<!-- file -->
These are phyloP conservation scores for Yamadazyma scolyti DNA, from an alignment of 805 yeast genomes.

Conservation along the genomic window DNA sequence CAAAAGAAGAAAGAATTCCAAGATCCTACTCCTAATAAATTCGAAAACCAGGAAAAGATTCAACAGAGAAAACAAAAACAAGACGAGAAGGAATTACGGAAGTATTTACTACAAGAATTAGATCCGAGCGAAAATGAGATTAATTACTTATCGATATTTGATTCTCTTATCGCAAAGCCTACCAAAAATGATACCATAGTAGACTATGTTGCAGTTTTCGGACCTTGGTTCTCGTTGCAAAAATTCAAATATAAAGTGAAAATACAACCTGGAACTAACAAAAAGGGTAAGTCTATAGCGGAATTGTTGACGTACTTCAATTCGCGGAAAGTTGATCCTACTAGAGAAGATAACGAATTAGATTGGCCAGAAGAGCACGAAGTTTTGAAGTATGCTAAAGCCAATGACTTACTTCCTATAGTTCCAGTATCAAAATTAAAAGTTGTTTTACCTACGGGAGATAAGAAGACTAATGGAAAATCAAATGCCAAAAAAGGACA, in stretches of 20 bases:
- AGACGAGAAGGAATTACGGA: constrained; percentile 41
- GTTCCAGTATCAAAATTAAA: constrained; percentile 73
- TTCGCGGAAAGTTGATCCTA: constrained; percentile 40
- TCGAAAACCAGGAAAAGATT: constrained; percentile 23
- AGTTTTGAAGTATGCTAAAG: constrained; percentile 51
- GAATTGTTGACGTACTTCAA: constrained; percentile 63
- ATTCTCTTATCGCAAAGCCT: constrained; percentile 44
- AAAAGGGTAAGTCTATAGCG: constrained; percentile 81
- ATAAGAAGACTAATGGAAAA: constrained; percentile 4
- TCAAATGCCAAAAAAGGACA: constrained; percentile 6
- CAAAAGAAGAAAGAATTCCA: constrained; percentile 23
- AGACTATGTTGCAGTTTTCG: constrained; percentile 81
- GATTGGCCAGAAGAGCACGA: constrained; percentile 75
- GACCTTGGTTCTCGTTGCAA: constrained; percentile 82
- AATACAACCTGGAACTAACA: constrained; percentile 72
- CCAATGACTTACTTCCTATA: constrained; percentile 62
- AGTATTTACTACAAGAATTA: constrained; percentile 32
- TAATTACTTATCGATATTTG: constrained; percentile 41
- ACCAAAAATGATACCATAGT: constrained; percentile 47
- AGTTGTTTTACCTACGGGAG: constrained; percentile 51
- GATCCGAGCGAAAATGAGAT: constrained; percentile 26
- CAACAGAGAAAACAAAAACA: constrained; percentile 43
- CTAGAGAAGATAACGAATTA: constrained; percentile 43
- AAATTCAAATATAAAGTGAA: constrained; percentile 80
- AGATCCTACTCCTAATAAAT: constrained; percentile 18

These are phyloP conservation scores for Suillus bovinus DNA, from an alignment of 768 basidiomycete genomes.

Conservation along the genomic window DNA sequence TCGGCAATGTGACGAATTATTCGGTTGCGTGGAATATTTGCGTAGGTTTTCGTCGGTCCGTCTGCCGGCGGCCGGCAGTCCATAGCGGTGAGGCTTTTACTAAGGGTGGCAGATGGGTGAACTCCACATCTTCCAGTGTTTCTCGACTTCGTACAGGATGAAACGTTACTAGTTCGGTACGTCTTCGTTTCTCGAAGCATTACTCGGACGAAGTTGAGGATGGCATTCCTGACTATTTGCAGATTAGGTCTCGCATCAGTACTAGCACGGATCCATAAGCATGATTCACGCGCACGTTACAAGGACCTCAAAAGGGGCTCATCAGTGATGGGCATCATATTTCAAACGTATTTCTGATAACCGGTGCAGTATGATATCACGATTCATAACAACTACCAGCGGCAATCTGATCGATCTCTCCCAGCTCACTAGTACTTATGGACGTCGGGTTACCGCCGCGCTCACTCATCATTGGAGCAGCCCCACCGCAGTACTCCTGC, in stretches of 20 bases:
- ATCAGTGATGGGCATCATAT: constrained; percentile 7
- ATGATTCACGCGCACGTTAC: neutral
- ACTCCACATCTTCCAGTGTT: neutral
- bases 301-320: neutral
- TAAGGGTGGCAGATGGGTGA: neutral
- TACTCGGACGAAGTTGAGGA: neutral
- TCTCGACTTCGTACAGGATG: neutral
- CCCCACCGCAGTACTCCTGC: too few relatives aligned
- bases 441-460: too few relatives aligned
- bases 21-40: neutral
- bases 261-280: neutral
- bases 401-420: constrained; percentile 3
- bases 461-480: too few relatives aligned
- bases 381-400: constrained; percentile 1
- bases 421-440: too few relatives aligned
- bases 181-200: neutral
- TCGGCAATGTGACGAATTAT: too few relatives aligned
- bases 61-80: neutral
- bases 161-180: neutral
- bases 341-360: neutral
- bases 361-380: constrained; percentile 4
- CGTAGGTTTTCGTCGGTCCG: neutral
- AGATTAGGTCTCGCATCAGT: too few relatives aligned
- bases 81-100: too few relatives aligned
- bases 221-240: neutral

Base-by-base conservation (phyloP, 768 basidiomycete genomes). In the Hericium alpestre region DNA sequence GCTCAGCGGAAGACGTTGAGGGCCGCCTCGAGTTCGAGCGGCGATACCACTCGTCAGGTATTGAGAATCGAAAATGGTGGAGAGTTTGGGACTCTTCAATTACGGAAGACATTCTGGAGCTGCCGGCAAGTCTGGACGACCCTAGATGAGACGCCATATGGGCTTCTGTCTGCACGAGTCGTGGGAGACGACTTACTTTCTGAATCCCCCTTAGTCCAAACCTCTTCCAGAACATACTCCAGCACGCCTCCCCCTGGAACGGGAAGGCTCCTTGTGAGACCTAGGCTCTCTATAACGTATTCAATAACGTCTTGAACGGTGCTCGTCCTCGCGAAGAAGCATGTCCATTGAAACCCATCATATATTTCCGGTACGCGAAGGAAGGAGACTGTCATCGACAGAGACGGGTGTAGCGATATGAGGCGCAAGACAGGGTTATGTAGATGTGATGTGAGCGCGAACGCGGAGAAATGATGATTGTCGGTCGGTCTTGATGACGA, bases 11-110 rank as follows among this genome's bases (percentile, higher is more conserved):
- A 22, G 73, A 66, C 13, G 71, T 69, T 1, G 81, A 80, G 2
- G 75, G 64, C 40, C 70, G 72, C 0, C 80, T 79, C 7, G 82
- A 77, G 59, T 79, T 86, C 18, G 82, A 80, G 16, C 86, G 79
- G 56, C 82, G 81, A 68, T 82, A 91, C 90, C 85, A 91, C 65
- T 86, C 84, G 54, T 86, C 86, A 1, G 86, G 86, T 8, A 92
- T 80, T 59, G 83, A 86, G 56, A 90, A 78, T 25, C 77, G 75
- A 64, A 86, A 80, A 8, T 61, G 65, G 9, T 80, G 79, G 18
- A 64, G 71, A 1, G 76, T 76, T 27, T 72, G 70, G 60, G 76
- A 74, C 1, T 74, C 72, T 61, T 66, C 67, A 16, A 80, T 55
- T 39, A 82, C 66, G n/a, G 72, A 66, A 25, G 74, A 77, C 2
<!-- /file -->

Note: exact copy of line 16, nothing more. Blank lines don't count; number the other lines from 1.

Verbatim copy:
- GACCTTGGTTCTCGTTGCAA: constrained; percentile 82